We’ve woken up to some frosty mornings in Michigan. Soybeans might handle the frost a little better than corn, but frost damage can make the beans difficult to harvest.
According to Karen Zuver, a Pioneer agronomist, farmers will have to adjust some of your combine settings to accommodate for that damage.
“We’re going to want to stay on top of that by looking at our combine settings, making sure we have things set, checking behind the combine after we’ve ran a few to make sure we’re not losing too many and also check in our bin to make sure we’ve got good, clean soybeans,” she said.
Soybean harvest has been tough with rain, and moisture levels have been variable. Ideally, Zuver said soybeans should be at 13 percent moisture, but she recognizes some might not be that dry.
“With those higher moisture beans, you’ve got to think about your dryer settings to get too to reduce those temperatures in dryers to make sure we don’t seed coats cracking,” she said. “Then making sure we get those soybeans down low enough so they store well.”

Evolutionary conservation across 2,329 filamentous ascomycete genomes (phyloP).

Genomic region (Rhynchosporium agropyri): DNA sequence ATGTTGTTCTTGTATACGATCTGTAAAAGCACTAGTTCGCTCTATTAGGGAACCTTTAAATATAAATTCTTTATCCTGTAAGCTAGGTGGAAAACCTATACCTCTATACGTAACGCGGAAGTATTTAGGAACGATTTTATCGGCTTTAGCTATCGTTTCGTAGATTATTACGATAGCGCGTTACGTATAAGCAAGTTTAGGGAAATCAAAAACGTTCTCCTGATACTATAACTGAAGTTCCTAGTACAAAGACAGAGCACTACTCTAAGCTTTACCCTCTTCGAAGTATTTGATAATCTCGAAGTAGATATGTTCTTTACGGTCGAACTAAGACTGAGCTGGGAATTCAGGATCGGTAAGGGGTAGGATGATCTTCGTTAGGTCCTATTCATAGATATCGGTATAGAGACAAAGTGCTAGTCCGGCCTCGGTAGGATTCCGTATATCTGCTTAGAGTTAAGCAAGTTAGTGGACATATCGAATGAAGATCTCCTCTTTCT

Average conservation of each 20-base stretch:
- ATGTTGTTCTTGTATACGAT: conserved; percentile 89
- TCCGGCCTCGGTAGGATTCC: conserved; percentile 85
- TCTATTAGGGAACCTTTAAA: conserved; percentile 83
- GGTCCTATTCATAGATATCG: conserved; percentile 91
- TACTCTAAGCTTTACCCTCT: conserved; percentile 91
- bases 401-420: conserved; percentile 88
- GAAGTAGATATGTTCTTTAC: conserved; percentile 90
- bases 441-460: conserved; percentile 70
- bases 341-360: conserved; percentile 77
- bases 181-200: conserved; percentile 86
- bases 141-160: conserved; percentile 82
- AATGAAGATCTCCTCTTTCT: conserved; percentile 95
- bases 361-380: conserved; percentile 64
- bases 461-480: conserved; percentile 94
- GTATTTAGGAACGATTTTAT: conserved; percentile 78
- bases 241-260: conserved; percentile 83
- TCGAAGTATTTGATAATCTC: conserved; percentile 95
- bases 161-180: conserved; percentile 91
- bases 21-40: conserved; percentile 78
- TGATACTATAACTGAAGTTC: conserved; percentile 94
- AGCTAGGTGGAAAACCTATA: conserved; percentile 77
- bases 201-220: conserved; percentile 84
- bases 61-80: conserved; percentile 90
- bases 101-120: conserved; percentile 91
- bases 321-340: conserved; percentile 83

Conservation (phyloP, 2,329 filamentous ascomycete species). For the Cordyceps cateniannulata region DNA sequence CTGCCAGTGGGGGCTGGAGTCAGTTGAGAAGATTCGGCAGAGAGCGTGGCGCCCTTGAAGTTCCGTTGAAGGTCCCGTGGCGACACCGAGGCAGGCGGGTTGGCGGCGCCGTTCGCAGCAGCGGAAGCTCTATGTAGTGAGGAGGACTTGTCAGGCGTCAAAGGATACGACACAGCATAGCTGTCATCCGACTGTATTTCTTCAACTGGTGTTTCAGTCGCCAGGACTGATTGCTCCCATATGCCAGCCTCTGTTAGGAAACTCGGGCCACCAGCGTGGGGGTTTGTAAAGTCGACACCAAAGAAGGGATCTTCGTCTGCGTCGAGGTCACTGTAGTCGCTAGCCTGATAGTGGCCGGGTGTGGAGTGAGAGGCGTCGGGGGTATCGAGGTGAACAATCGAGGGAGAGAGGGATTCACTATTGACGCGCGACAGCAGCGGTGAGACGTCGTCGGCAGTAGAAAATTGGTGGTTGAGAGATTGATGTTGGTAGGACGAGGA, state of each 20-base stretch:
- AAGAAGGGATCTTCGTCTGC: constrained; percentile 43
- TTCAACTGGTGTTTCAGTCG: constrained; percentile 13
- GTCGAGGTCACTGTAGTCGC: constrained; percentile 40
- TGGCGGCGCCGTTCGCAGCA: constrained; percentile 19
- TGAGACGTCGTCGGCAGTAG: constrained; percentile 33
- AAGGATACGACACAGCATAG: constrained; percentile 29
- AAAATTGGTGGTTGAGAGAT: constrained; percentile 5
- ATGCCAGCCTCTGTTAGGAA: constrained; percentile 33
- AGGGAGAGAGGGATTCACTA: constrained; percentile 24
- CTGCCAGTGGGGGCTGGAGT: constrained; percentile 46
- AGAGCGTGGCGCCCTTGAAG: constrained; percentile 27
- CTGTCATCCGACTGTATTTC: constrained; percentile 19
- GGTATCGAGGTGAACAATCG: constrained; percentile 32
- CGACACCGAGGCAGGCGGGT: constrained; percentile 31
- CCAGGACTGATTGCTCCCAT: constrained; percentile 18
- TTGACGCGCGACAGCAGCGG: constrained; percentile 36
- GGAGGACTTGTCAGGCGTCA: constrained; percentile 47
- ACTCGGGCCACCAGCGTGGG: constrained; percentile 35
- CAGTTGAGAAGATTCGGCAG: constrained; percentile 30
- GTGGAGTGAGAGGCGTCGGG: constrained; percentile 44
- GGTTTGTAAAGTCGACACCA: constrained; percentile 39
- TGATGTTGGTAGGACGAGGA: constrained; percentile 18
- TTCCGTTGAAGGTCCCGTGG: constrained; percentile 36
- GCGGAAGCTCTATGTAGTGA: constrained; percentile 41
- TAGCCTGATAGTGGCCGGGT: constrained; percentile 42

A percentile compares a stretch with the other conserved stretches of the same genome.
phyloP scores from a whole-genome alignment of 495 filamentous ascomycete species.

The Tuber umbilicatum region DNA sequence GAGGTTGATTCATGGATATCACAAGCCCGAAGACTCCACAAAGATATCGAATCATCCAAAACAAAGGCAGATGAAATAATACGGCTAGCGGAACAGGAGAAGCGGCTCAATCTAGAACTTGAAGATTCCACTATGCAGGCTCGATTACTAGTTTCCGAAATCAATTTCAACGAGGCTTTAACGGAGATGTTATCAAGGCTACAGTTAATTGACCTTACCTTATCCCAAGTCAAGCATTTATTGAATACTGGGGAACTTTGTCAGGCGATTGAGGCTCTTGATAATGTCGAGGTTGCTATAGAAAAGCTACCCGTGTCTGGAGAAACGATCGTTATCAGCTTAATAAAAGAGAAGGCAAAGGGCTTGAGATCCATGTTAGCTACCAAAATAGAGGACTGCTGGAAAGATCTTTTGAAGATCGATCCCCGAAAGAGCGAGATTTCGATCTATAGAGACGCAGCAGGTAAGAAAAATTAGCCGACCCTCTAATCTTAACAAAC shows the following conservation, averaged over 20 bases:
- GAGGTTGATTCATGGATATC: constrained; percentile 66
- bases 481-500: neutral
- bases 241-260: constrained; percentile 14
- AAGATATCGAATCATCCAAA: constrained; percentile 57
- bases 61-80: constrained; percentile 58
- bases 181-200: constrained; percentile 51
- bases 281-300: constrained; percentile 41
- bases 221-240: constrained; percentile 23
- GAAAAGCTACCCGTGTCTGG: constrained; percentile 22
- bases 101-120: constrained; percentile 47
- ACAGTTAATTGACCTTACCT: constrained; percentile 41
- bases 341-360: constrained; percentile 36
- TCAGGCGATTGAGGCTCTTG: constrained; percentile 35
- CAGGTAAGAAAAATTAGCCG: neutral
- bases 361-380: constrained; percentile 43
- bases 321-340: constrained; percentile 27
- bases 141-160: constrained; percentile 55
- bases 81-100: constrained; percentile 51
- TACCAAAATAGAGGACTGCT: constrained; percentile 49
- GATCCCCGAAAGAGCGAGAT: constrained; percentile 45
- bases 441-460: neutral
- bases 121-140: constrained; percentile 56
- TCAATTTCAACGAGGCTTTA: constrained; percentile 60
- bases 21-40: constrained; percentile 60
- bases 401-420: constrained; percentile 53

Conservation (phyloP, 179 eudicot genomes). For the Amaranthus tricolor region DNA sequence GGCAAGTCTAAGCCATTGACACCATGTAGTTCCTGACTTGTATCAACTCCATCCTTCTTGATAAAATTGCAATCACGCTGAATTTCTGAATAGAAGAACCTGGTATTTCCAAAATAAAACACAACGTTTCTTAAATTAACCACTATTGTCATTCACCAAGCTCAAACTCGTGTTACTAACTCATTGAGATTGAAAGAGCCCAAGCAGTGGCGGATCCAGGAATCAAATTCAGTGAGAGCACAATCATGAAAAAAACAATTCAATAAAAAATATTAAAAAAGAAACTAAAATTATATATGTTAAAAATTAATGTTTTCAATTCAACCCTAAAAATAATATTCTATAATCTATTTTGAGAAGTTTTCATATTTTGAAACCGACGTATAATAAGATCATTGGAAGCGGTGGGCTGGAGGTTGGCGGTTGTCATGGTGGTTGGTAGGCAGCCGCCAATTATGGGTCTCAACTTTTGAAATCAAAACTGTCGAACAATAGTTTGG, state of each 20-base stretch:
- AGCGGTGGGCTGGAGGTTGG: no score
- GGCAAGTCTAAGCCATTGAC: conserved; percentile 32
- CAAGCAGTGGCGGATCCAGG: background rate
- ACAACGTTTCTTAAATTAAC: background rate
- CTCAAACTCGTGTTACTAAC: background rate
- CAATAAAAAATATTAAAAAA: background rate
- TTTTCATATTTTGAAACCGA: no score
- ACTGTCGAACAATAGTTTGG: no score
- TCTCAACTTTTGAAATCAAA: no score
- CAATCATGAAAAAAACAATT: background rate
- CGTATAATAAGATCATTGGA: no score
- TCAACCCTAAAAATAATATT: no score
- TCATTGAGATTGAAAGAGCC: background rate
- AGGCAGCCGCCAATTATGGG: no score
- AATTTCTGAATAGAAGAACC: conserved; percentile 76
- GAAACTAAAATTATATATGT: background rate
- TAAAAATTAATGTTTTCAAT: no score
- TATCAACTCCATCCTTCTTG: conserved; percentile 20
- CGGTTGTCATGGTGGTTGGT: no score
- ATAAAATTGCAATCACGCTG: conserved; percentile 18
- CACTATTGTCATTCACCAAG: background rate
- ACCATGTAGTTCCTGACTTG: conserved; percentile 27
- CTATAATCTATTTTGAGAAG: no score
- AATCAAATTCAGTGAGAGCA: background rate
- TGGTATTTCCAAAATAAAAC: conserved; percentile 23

She said soybeans attract moisture, so if you’re drying beans, dry them a point or two below your target moisture because yield losses can happen if the beans are too dry.
“If we wait too long, we can suffer harvest loss on the other side if we’re harvesting too dry beans, we can see harvest loss in the field,” said Zuver.
For more information, contact your local pioneer agronomist.